Scared Money, is a natural human condition made much worse by Aversive Conditioning & Random Rewards. You have probably heard professional traders warn about trading with “scared money.”
According to Mark Douglas, writing in The Disciplined Trader: “In the market, the fear of losing one’s fortune is every bit as intense as the fear of losing one’s life from an attack by a wild animal. I don’t think I could put the difference between consistent winners and everyone else more simply than this: The best traders aren’t afraid.”
So why is trading so scary? Neurofinance has the answer.
Neurofinance studies the relationship between the brain and money. We now know that trading activates the same primitive centers in the brain that are responsible for self-preservation. These are the primal emotional and defensive layers of the brain that do not respond to will power (self talk). In fact, the brain is hardwired to prevent you from turning off its primal circuits, its core defensive and reactive processes.
Why? These processes, such as fight, flight and pursuit have great survival value. When these ancient parts of the brain are in control of your trading, however, you will automatically do the opposite of what you consciously intend. It may feel like self-sabotage, but it is not diabolical… it is biological. It is just your self-preservation instincts taking control. It is difficult to manage an instinct, which is one reason why so many traders underperform and eventually fail.
Genetics does play a role. There is a gene for “jumpiness,” which makes some people much more senstive to loss or missing out or being wrong than others. There is also a gene for having a cool head. And, there is a gene that helps us be moderately reactive.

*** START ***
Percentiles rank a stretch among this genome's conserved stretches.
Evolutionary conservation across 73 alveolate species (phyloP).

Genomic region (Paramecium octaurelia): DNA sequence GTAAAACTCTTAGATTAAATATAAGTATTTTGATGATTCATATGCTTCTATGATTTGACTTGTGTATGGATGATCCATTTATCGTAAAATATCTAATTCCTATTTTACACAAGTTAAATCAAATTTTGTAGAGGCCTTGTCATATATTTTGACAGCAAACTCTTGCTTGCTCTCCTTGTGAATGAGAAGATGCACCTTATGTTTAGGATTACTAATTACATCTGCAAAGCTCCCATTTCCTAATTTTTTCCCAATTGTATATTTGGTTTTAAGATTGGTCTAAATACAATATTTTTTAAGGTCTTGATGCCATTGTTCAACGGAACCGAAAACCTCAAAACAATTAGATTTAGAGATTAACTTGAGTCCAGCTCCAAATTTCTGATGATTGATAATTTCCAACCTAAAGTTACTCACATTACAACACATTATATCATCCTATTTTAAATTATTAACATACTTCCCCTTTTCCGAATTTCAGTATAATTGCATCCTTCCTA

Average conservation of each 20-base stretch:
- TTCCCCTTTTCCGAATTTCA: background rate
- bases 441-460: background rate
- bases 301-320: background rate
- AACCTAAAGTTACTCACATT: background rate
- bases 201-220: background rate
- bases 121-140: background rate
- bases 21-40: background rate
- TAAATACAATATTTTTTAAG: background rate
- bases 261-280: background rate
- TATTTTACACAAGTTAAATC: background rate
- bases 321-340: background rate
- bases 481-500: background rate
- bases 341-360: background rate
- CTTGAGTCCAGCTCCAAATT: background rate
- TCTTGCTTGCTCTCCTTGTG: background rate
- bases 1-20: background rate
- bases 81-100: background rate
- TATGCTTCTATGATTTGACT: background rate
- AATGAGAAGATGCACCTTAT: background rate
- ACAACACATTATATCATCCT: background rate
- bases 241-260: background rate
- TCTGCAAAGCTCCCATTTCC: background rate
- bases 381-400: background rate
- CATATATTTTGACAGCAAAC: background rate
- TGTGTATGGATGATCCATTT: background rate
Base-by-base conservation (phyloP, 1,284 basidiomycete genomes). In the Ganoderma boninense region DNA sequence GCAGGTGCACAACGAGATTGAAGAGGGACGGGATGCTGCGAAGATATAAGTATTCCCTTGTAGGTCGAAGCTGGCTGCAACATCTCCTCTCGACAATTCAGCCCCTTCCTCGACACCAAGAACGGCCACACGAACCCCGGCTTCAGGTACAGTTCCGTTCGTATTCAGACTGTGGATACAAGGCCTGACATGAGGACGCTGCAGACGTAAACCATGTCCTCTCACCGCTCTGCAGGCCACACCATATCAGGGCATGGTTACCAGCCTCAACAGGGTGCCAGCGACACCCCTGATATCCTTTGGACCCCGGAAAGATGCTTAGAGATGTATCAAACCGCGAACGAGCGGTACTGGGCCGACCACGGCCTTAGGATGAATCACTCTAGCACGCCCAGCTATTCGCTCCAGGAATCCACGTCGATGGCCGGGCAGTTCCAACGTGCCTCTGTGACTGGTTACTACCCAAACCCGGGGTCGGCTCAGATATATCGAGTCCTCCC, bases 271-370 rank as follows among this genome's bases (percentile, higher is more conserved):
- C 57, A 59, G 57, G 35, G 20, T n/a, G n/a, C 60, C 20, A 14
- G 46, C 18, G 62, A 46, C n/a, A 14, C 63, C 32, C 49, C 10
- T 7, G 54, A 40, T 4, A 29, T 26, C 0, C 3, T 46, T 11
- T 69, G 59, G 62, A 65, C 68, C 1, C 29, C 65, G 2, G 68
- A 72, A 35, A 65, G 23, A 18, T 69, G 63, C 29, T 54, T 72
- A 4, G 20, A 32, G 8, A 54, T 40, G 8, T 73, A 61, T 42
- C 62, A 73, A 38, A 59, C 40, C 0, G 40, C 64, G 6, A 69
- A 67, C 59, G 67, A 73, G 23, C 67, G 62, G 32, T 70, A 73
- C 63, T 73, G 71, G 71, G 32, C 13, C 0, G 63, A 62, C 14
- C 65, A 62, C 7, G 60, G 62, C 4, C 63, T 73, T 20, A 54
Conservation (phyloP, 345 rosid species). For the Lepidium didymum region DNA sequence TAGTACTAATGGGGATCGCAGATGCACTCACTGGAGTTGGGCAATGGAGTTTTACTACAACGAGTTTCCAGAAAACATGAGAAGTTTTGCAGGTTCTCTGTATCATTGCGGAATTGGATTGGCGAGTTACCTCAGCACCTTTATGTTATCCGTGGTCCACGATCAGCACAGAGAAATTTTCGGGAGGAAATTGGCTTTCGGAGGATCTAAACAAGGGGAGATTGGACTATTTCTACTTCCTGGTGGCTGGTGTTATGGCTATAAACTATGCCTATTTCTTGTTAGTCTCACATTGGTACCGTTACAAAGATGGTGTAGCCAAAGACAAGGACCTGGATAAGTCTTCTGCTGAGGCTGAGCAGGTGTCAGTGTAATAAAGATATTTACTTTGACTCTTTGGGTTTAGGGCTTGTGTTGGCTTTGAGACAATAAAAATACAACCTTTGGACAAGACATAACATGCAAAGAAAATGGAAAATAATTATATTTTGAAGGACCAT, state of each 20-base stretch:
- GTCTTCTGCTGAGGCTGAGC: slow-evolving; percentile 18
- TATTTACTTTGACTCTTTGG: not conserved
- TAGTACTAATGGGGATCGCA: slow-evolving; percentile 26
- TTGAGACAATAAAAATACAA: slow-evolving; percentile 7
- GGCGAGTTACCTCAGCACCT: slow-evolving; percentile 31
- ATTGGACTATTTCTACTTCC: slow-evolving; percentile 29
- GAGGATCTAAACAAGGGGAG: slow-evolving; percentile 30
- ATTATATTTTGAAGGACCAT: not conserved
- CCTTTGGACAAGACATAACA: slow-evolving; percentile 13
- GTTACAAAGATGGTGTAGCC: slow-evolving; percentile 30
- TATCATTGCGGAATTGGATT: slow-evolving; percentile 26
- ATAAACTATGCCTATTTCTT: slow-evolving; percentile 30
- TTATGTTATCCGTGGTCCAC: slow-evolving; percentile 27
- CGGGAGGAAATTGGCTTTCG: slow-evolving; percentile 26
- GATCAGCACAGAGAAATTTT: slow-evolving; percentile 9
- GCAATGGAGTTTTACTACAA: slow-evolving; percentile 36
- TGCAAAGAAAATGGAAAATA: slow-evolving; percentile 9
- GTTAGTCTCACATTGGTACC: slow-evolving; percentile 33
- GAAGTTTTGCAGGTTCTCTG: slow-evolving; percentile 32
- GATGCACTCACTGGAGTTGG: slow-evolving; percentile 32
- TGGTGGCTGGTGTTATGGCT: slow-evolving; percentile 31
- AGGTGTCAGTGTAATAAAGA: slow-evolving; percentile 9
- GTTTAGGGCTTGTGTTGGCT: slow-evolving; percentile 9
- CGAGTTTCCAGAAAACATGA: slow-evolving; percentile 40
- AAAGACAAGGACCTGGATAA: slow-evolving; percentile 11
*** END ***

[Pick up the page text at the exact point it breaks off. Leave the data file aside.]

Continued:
Normal human instinctual fear, which may be worsened by your genetic makeup, will interfere with trading success because it will make you more reactive to the randomness in the market. Winning traders are either not afraid or carefully manage their fear.
To eliminate self-sabotage, you have to reduce your fear to manageable levels. You can’t trade well with a scared brain.
Once trading becomes associated with painful experiences, traders come to expect losses and betrayal by the market. Because risk cannot be eliminated from trading, the inability to tolerate risk works against you. It makes you late in pulling the trigger (waiting for confirmation) or makes it impossible to stay in a good trade and let winners run.
To trade successfully, you need to reduce fear to a level where it is healthy, i.e. you respect the reality of risk, but your judgment and behavior are not impaired by fear.
Until Next time,
Dr. Kenneth Reid holds a Ph.D. in Clinical Psychology. He is currently a trading coach and has published articles for Forbes, SmartMoney, and SFO Magazine. He has also appeared on CNBC and writes a column on The Trading Psychology for Trader Planet. Kenneth Specialized in trading stock and futures and is working on a futures trading book.